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The missing link in grassland restoration: arbuscular mycorrhizal fungi inoculation increases plant diversity and accelerates succession

Author:
Koziol, Liz, Bever, James D.
Source:
Journal of applied ecology 2017 v.54 no.5 pp. 1301-1309
ISSN:
0021-8901
Subject:
anthropogenic activities, botanical composition, fungal communities, grasslands, introduced species, mycorrhizal fungi, nurse plants, plant communities, planting, seed mixtures, vesicular arbuscular mycorrhizae, weeds
Abstract:
Because soil microbial communities are often altered by anthropogenic disturbance, successful plant community restoration may require the restoration of beneficial soil microbes, such as arbuscular mycorrhizal (AM) fungi. Recent evidence suggests that later successional grassland species are more strongly affected by AM fungi relative to early successional plants and that late successional plants consistently benefit from some AM fungi but not other AM fungal species. Many of these late successional species are also often missing in restorations despite being heavily seeded. To assess the effects of AM fungal composition within grassland restorations, we inoculated plots with six different AM fungal community treatments including one of four different AM fungal species isolated from a prairie, a mixture of all four fungal species, and a non‐inoculated control. AM fungi were introduced by planting 16 different inoculated nurse plants into replicated plots. We also seeded the restoration with a diverse, 54 species prairie seed mixture. We found that AM fungal inoculation drove plant community composition; plots inoculated with certain AM fungal treatments were dominated by desirable prairie plants, whereas plots inoculated with other AM fungal species and the non‐inoculated control were dominated by non‐desirable plants including weeds and exotic species. Specifically, we found that many early successional species established well regardless of AM fungal inoculation, whereas the establishment and growth of many late successional species was strongly dependent on the presence of specific AM fungal species. Many conservative late successional species did not occur without inoculation. Overall, total plant community richness, diversity, and Floristic Quality Index were all significantly improved with AM fungal inoculation, whereas we observed that non‐desirable plant abundance was significantly greater in the non‐inoculated plots. Synthesis and applications. Our results suggest that the lack of late successional establishment reported in many previous restorations may be due to ineffective arbuscular mycorrhizal fungal communities at these sites. We conclude that the reintroduction of arbuscular mycorrhizal fungi from reference prairie environments could improve restoration outcomes by promoting plant diversity and richness, especially for desirable later successional plant species, while simultaneously inhibiting less desirable weedy plants.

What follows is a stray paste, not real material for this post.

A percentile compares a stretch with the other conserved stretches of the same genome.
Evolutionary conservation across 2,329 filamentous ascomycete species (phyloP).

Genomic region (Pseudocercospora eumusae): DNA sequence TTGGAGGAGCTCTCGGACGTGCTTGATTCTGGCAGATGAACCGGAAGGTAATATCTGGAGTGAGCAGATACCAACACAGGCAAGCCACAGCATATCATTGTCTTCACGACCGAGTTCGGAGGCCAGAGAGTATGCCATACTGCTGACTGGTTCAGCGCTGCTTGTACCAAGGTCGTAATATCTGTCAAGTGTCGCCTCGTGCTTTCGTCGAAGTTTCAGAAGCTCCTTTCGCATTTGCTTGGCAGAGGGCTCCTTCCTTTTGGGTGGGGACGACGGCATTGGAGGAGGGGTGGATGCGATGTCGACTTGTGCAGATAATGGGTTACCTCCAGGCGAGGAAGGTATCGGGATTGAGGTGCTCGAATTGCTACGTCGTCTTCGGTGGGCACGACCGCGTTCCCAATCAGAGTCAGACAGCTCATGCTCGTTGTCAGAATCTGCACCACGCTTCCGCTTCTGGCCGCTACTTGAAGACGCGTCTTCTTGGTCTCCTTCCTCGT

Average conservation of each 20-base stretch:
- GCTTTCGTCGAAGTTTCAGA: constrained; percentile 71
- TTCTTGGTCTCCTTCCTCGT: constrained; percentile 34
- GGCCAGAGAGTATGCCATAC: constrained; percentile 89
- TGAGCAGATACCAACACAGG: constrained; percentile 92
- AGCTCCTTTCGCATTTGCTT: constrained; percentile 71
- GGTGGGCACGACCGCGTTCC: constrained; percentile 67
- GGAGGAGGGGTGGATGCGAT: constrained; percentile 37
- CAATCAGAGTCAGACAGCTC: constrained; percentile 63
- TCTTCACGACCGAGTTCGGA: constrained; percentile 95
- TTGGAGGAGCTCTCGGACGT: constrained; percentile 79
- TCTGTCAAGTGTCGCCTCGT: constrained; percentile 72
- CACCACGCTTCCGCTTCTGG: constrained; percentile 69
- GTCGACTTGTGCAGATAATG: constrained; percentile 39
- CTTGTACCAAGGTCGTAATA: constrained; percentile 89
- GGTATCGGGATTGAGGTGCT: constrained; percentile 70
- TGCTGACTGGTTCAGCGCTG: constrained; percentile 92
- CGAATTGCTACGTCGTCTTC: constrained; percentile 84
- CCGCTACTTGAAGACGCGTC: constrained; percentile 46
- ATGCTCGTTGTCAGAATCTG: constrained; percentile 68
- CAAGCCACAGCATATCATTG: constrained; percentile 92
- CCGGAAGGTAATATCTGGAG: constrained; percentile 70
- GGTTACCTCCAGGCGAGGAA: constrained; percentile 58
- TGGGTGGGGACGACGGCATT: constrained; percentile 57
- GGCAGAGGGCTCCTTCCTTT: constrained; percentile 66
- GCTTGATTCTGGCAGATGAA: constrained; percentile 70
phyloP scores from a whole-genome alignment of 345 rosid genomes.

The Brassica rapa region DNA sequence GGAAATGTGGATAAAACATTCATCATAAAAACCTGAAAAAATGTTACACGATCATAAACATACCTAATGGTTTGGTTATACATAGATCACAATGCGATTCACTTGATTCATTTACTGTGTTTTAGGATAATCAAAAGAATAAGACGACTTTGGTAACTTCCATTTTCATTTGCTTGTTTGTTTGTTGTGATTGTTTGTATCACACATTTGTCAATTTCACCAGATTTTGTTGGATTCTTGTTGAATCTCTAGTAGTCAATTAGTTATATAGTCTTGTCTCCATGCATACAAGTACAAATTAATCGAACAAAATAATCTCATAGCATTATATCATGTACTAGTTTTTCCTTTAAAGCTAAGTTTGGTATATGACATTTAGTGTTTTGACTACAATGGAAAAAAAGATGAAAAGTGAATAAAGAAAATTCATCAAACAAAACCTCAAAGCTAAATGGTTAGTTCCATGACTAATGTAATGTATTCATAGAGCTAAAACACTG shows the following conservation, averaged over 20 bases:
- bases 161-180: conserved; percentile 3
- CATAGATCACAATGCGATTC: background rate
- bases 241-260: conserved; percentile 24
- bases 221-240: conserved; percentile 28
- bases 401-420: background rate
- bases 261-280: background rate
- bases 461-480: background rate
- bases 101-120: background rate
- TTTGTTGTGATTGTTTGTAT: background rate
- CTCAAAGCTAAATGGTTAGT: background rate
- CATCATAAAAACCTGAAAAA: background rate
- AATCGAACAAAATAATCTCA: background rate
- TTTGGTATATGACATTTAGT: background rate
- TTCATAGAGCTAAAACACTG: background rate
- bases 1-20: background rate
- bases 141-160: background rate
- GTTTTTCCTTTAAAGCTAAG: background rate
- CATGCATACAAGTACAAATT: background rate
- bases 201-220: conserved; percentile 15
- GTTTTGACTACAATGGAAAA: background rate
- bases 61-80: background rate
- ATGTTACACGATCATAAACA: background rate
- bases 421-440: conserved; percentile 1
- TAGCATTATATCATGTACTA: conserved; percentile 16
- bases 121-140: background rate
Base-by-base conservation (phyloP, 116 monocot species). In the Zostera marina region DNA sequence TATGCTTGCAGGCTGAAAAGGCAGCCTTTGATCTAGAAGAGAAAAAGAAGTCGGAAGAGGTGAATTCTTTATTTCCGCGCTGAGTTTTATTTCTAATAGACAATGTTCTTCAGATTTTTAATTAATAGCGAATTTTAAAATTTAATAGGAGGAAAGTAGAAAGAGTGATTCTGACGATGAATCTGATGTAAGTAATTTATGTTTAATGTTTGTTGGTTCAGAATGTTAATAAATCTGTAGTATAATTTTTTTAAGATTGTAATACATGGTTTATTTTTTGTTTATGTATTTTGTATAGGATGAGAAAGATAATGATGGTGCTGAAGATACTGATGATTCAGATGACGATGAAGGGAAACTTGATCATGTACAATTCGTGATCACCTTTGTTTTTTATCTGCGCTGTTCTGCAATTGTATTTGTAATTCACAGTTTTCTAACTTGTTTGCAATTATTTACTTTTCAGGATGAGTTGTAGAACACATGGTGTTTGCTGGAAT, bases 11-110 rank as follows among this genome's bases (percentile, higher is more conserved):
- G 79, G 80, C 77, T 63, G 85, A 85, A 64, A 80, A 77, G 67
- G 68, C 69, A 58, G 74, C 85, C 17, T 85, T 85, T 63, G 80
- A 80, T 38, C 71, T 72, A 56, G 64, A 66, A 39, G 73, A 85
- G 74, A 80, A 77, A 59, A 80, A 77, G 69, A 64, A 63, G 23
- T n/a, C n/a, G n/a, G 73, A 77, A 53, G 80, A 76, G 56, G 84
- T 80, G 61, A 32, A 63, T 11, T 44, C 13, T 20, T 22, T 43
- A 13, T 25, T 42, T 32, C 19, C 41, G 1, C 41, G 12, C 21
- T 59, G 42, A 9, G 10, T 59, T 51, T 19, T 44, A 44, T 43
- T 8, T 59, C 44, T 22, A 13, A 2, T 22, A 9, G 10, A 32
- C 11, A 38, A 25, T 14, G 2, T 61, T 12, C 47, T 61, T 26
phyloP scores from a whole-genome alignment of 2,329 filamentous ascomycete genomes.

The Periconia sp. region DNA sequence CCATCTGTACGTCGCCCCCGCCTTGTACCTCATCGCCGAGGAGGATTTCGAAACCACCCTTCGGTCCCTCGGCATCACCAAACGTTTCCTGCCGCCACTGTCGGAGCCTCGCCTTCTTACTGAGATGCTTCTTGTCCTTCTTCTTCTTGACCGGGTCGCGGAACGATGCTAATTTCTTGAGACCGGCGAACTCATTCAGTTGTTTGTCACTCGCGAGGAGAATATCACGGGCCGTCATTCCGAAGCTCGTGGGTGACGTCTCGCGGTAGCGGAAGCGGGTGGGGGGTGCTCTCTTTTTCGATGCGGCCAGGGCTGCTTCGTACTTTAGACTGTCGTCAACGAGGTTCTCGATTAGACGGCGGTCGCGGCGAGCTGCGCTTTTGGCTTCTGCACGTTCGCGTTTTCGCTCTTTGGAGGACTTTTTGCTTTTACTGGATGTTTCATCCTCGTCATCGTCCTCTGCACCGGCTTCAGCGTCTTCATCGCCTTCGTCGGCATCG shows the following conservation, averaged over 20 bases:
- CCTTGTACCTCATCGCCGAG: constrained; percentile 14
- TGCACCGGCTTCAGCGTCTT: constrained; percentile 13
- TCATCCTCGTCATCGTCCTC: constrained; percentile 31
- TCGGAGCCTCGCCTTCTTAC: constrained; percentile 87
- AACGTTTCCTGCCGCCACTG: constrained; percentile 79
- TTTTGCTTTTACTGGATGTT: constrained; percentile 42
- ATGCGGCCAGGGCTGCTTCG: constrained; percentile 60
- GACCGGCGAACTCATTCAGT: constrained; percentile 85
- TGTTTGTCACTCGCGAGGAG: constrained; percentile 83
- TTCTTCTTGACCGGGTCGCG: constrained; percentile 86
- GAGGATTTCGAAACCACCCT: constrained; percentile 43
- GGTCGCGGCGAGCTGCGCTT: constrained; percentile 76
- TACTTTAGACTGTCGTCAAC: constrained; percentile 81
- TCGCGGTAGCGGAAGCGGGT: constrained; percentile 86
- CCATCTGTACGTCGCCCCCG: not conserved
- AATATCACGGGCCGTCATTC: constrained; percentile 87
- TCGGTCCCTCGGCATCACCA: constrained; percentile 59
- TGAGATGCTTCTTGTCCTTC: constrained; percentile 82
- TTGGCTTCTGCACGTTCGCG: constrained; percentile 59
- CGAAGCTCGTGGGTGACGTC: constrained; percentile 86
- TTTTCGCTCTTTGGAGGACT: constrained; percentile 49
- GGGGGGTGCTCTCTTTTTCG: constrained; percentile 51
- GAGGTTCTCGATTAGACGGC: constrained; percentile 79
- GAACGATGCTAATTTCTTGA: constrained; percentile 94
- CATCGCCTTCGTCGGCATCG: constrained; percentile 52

Agid:
5802900